Florence Attractions, Florence Videos, Must See, Things to do in Florence

Giotto’s Campanile (or Bell Tower), Florence

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At 414 steps, the climb to the top of Giotto’s famous Bell Tower (Campanile in Italian) probably shouldn’t have been undertaken at 12:30 in the afternoon, in August. But the queue for Santa Maria Del Fiore and the famous cupola was massive (take note; early morning, it opens at 10, or late afternoon are better unless you book a tour which lets you skip the queue) and I wanted to make a Flip Florence Video with a panoramic view of the centre of Florence. I needn’t have worried as there are 3 stops on the way up which offer gradually more spectacular views. Be aware that although it doesn’t appear in most of the video, there are wire grids covering the apertures which can make photos less impressive.

There’s an interesting trick of perspective going on with the Campanile which is almost as good as David’s wonky eyes. The three top levels of the Campanile (which were designed by Francesco Talenti not Giotto) are not the same size so that they appear to be the same size. Follow? Each of the three is larger to give the illusion from ground level that they are in fact the same size. Plus, you can thank Francesco for not following orders not building the spire that Giotto had planned. With it, the tower would have been higher (by 120m) but would have been lacking the flat observation deck from which some of this video is taken.

The history of Giotto’s Campanile, like most Italian monuments is a long one. The Campanile was not even planned until 30 years after the death of the first Master of the Works of the Cathedral, Arnolfo di Cambio. At this time Giotto was a not-too-spritely 67 (this was 1334, remember) but he set about planning a great tower to accompany the main cathedral. Unfortunately (not for Francesco), Giotto died three years later having only finished the lower floor – just be grateful he wasn’t fitting your bathroom. In Giotto’s place, Andrea Pisano (he did the bronze door on the south side of the Baptistry; it took him 6 years) was appointed and he followed Giotto’s design exactly until the Black Death arrived in 1348. This was Francesco’s chance and he completed the campanile to his own specifications in 1358. 24 years after Giotto first put pen to paper, or quill to parchment.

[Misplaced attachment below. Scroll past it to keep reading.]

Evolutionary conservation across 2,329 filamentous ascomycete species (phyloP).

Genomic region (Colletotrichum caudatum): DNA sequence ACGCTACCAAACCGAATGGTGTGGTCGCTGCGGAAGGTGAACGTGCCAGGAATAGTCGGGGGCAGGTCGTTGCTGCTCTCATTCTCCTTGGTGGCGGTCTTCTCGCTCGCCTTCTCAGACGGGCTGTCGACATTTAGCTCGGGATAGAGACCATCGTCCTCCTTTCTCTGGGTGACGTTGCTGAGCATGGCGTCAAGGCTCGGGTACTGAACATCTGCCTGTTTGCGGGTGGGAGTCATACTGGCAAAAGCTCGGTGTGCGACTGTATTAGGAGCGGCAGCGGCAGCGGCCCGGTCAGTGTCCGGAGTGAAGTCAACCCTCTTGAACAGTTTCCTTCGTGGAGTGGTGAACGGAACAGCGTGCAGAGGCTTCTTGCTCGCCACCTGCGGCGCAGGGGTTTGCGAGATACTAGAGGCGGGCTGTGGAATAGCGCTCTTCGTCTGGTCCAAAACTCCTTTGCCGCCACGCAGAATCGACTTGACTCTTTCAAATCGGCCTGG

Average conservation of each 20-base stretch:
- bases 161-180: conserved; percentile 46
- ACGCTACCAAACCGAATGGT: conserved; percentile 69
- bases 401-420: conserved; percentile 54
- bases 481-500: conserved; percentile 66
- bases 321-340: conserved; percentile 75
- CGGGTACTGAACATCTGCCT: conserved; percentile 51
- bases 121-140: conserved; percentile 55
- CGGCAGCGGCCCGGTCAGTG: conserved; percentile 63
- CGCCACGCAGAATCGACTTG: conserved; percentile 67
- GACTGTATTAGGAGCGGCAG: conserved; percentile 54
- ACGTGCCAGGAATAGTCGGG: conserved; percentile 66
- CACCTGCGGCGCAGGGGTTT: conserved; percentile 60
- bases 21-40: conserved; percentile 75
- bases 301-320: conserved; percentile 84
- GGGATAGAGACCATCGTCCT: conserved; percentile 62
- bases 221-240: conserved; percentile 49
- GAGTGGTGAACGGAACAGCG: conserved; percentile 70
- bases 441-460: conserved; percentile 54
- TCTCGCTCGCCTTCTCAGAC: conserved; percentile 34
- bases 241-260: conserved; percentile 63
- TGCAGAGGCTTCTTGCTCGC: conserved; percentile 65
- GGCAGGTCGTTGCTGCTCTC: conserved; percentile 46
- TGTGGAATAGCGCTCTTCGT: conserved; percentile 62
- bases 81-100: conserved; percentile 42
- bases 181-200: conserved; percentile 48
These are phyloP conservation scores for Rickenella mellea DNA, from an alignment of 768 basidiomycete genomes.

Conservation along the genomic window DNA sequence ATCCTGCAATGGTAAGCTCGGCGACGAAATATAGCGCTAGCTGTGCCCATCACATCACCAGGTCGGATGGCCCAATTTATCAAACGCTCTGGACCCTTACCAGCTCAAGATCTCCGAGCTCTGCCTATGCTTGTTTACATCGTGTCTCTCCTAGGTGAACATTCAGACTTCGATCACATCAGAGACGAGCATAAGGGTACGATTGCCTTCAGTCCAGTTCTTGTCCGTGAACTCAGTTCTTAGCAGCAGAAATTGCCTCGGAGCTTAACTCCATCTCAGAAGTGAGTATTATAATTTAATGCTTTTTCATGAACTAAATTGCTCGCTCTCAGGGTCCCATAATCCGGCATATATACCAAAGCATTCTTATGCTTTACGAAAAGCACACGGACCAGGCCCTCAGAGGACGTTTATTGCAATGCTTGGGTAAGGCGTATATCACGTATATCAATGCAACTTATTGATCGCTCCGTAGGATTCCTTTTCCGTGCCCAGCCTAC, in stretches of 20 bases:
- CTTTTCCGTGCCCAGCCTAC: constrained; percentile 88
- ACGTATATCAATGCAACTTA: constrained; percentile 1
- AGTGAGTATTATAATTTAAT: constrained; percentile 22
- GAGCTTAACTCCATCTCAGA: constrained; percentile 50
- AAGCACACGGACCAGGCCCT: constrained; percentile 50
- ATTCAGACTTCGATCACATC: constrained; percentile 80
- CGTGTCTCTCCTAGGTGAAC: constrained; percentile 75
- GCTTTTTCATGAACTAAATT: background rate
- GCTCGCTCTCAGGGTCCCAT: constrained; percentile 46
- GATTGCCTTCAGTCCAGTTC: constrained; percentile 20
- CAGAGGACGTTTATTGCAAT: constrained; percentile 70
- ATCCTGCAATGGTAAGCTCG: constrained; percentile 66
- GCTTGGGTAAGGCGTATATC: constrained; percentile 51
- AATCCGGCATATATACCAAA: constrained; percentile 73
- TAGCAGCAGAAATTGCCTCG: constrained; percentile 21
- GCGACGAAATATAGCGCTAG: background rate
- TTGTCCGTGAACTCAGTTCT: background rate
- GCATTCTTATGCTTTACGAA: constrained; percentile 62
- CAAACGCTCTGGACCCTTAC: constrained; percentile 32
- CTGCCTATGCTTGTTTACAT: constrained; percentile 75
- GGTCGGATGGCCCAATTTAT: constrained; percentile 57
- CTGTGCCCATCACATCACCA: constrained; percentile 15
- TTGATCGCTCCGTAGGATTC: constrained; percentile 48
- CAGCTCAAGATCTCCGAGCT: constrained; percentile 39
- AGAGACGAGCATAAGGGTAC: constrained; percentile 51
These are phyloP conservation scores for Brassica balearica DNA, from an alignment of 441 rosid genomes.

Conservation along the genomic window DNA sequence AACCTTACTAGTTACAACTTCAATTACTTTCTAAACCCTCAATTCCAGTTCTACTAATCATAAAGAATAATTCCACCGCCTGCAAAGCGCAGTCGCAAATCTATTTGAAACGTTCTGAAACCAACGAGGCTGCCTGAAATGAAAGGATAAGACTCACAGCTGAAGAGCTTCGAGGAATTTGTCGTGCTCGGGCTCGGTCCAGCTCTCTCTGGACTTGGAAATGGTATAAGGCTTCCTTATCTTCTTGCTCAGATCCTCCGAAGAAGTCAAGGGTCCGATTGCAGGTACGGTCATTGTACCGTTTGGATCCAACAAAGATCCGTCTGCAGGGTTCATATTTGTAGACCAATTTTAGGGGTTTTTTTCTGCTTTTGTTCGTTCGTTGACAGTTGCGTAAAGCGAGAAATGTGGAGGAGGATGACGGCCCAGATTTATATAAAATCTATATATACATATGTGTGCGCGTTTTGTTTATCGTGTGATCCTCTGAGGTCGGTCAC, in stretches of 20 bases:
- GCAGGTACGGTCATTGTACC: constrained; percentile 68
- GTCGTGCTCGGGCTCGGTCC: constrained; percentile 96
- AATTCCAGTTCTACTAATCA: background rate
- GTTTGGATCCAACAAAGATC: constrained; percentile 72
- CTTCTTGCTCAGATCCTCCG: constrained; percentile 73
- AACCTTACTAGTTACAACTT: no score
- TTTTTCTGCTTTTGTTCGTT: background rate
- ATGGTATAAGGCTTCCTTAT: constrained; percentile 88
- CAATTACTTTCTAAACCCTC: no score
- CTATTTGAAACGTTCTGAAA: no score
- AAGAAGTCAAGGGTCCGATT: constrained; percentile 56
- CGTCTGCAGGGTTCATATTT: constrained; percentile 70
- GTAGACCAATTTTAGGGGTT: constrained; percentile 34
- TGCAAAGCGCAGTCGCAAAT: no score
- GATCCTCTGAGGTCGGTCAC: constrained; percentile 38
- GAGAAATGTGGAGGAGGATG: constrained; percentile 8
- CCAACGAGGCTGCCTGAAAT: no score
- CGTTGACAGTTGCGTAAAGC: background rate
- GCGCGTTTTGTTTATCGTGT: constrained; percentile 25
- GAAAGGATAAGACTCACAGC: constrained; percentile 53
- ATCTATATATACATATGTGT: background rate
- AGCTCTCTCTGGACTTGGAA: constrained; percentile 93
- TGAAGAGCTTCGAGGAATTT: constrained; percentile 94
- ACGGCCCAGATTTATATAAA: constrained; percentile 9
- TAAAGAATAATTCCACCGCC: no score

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Giardino Bardini – Florence’s Newest Renaissance Garden

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The Giardino Bardini was only recently opened to the public and the gardens and statues have been beautifully restored. The main entrance is on Via de’ Bardi, just over the road from the Museo Bardini (see Google StreetView below) although the shop and another exit can be found on Costa di San Giorgio. From there, you can walk to Forte di Belevedere* and the Giardino di Boboli for which your ticket is valid. Entrance at the time of writing (August 2009) is 10 Euros.

The Garden is marvellous, especially in the early morning. If you are lucky, you can have the place to yourself (as I did) by going when it opens at 8:15. Be aware that the shop opens at 9 and the cafe doesn’t open until 10. The early morning start is worth it though as the sun hits the terraces and it’s also not too hot for the climb to the top. Once you are up there, if you exit on Costa di San Giorgio (turn left and follow the signs)  you can walk a short distance to the Giardino di Boboli and you enter at the top; it’s all downhill after that!

This video was made after a suggestion from RobertaK on Twitter. Send me a suggestion and if I can, I’ll shoot the video! Aren’t I good to you?

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*Unfortunately, a young woman lost her life at the Fort and it is now closed until it the investigation has completed

Florence Attractions, Florence Videos, Must See, Piazze, Things to do in Florence

Piazza Della Repubblica – the lounge of Florence

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It has been said that Piazza Della Repubblica is the lounge of Florence but that could probably be said of most of the piazze here. Being in the centre, it is certainly one of the most densely populated with tourists who come to see the buildings and often, the shops (everything from Gucci and Belstaff to Zara and H&M) that are nearby. For more, check out the Shopping in Florence post

The main highlights are Cafe Gigli (have your coffee standing it’s about a third of the price you pay if you sit) and the Giubbe Rosse Cafe that has long been a meeting place for famous artists and writers. There is a merry-go round for the kids and the standard of busking, if it can even be called that, is very high.

The piazza was built on land that was reclaimed after many important buildings were demolished. The Wikipedia entry on Piazza Delle Repubblica (Florence) goes into this in more depth.